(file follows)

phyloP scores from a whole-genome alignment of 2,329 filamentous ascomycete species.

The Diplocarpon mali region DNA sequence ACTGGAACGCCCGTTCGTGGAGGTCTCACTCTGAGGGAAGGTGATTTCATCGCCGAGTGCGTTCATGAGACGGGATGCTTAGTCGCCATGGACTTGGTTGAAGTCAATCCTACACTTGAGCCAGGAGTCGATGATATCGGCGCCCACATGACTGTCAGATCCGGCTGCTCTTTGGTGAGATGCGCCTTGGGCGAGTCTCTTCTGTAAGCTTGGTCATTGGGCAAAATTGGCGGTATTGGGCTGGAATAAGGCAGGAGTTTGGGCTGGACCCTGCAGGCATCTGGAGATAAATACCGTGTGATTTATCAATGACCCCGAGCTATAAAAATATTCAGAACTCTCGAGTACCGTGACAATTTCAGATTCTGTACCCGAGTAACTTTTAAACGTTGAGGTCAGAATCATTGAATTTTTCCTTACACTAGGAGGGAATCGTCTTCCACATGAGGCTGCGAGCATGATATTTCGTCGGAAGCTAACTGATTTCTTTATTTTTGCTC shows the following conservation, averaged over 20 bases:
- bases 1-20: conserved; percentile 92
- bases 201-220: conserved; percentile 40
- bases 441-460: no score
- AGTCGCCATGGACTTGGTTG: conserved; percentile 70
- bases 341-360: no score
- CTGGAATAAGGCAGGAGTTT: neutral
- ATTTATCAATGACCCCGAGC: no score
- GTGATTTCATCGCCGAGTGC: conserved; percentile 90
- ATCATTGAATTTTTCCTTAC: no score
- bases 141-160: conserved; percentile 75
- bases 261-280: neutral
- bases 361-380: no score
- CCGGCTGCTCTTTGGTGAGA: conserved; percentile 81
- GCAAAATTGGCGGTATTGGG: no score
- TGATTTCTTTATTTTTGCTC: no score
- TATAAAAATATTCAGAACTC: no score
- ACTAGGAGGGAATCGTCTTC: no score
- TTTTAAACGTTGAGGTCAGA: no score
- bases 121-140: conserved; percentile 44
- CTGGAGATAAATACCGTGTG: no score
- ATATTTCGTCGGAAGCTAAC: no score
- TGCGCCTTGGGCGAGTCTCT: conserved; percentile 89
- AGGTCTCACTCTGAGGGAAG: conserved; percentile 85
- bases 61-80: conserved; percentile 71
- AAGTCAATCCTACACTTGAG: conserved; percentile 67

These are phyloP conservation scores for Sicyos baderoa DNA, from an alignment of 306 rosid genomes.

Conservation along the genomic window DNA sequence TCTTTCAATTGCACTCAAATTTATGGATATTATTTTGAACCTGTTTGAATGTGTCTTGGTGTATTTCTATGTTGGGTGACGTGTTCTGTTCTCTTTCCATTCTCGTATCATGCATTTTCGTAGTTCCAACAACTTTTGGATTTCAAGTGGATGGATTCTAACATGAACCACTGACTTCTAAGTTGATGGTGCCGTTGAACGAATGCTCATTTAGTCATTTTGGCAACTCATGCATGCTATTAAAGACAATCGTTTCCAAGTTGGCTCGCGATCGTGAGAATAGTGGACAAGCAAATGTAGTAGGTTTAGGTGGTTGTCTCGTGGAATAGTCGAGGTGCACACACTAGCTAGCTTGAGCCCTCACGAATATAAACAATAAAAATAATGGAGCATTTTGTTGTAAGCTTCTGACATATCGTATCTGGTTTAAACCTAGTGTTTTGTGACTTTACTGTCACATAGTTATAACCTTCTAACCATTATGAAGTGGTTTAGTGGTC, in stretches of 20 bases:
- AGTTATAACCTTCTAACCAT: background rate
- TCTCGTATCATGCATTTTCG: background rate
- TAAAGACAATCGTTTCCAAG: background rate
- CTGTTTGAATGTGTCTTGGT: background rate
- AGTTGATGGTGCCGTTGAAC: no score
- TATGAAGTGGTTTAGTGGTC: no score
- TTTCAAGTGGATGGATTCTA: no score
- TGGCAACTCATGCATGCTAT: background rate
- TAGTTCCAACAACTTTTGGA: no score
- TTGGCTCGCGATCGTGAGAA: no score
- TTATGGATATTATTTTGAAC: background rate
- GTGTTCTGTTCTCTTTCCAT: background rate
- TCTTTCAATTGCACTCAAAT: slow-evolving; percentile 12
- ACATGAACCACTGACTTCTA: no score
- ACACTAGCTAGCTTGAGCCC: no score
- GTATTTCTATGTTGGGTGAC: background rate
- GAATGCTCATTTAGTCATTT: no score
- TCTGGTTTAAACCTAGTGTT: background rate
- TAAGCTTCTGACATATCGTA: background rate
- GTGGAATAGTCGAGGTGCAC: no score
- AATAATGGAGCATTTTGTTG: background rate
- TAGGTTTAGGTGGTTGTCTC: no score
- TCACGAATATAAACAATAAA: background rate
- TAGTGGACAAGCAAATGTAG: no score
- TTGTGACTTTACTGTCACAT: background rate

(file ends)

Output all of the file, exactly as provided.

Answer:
phyloP scores from a whole-genome alignment of 2,329 filamentous ascomycete species.

The Diplocarpon mali region DNA sequence ACTGGAACGCCCGTTCGTGGAGGTCTCACTCTGAGGGAAGGTGATTTCATCGCCGAGTGCGTTCATGAGACGGGATGCTTAGTCGCCATGGACTTGGTTGAAGTCAATCCTACACTTGAGCCAGGAGTCGATGATATCGGCGCCCACATGACTGTCAGATCCGGCTGCTCTTTGGTGAGATGCGCCTTGGGCGAGTCTCTTCTGTAAGCTTGGTCATTGGGCAAAATTGGCGGTATTGGGCTGGAATAAGGCAGGAGTTTGGGCTGGACCCTGCAGGCATCTGGAGATAAATACCGTGTGATTTATCAATGACCCCGAGCTATAAAAATATTCAGAACTCTCGAGTACCGTGACAATTTCAGATTCTGTACCCGAGTAACTTTTAAACGTTGAGGTCAGAATCATTGAATTTTTCCTTACACTAGGAGGGAATCGTCTTCCACATGAGGCTGCGAGCATGATATTTCGTCGGAAGCTAACTGATTTCTTTATTTTTGCTC shows the following conservation, averaged over 20 bases:
- bases 1-20: conserved; percentile 92
- bases 201-220: conserved; percentile 40
- bases 441-460: no score
- AGTCGCCATGGACTTGGTTG: conserved; percentile 70
- bases 341-360: no score
- CTGGAATAAGGCAGGAGTTT: neutral
- ATTTATCAATGACCCCGAGC: no score
- GTGATTTCATCGCCGAGTGC: conserved; percentile 90
- ATCATTGAATTTTTCCTTAC: no score
- bases 141-160: conserved; percentile 75
- bases 261-280: neutral
- bases 361-380: no score
- CCGGCTGCTCTTTGGTGAGA: conserved; percentile 81
- GCAAAATTGGCGGTATTGGG: no score
- TGATTTCTTTATTTTTGCTC: no score
- TATAAAAATATTCAGAACTC: no score
- ACTAGGAGGGAATCGTCTTC: no score
- TTTTAAACGTTGAGGTCAGA: no score
- bases 121-140: conserved; percentile 44
- CTGGAGATAAATACCGTGTG: no score
- ATATTTCGTCGGAAGCTAAC: no score
- TGCGCCTTGGGCGAGTCTCT: conserved; percentile 89
- AGGTCTCACTCTGAGGGAAG: conserved; percentile 85
- bases 61-80: conserved; percentile 71
- AAGTCAATCCTACACTTGAG: conserved; percentile 67

These are phyloP conservation scores for Sicyos baderoa DNA, from an alignment of 306 rosid genomes.

Conservation along the genomic window DNA sequence TCTTTCAATTGCACTCAAATTTATGGATATTATTTTGAACCTGTTTGAATGTGTCTTGGTGTATTTCTATGTTGGGTGACGTGTTCTGTTCTCTTTCCATTCTCGTATCATGCATTTTCGTAGTTCCAACAACTTTTGGATTTCAAGTGGATGGATTCTAACATGAACCACTGACTTCTAAGTTGATGGTGCCGTTGAACGAATGCTCATTTAGTCATTTTGGCAACTCATGCATGCTATTAAAGACAATCGTTTCCAAGTTGGCTCGCGATCGTGAGAATAGTGGACAAGCAAATGTAGTAGGTTTAGGTGGTTGTCTCGTGGAATAGTCGAGGTGCACACACTAGCTAGCTTGAGCCCTCACGAATATAAACAATAAAAATAATGGAGCATTTTGTTGTAAGCTTCTGACATATCGTATCTGGTTTAAACCTAGTGTTTTGTGACTTTACTGTCACATAGTTATAACCTTCTAACCATTATGAAGTGGTTTAGTGGTC, in stretches of 20 bases:
- AGTTATAACCTTCTAACCAT: background rate
- TCTCGTATCATGCATTTTCG: background rate
- TAAAGACAATCGTTTCCAAG: background rate
- CTGTTTGAATGTGTCTTGGT: background rate
- AGTTGATGGTGCCGTTGAAC: no score
- TATGAAGTGGTTTAGTGGTC: no score
- TTTCAAGTGGATGGATTCTA: no score
- TGGCAACTCATGCATGCTAT: background rate
- TAGTTCCAACAACTTTTGGA: no score
- TTGGCTCGCGATCGTGAGAA: no score
- TTATGGATATTATTTTGAAC: background rate
- GTGTTCTGTTCTCTTTCCAT: background rate
- TCTTTCAATTGCACTCAAAT: slow-evolving; percentile 12
- ACATGAACCACTGACTTCTA: no score
- ACACTAGCTAGCTTGAGCCC: no score
- GTATTTCTATGTTGGGTGAC: background rate
- GAATGCTCATTTAGTCATTT: no score
- TCTGGTTTAAACCTAGTGTT: background rate
- TAAGCTTCTGACATATCGTA: background rate
- GTGGAATAGTCGAGGTGCAC: no score
- AATAATGGAGCATTTTGTTG: background rate
- TAGGTTTAGGTGGTTGTCTC: no score
- TCACGAATATAAACAATAAA: background rate
- TAGTGGACAAGCAAATGTAG: no score
- TTGTGACTTTACTGTCACAT: background rate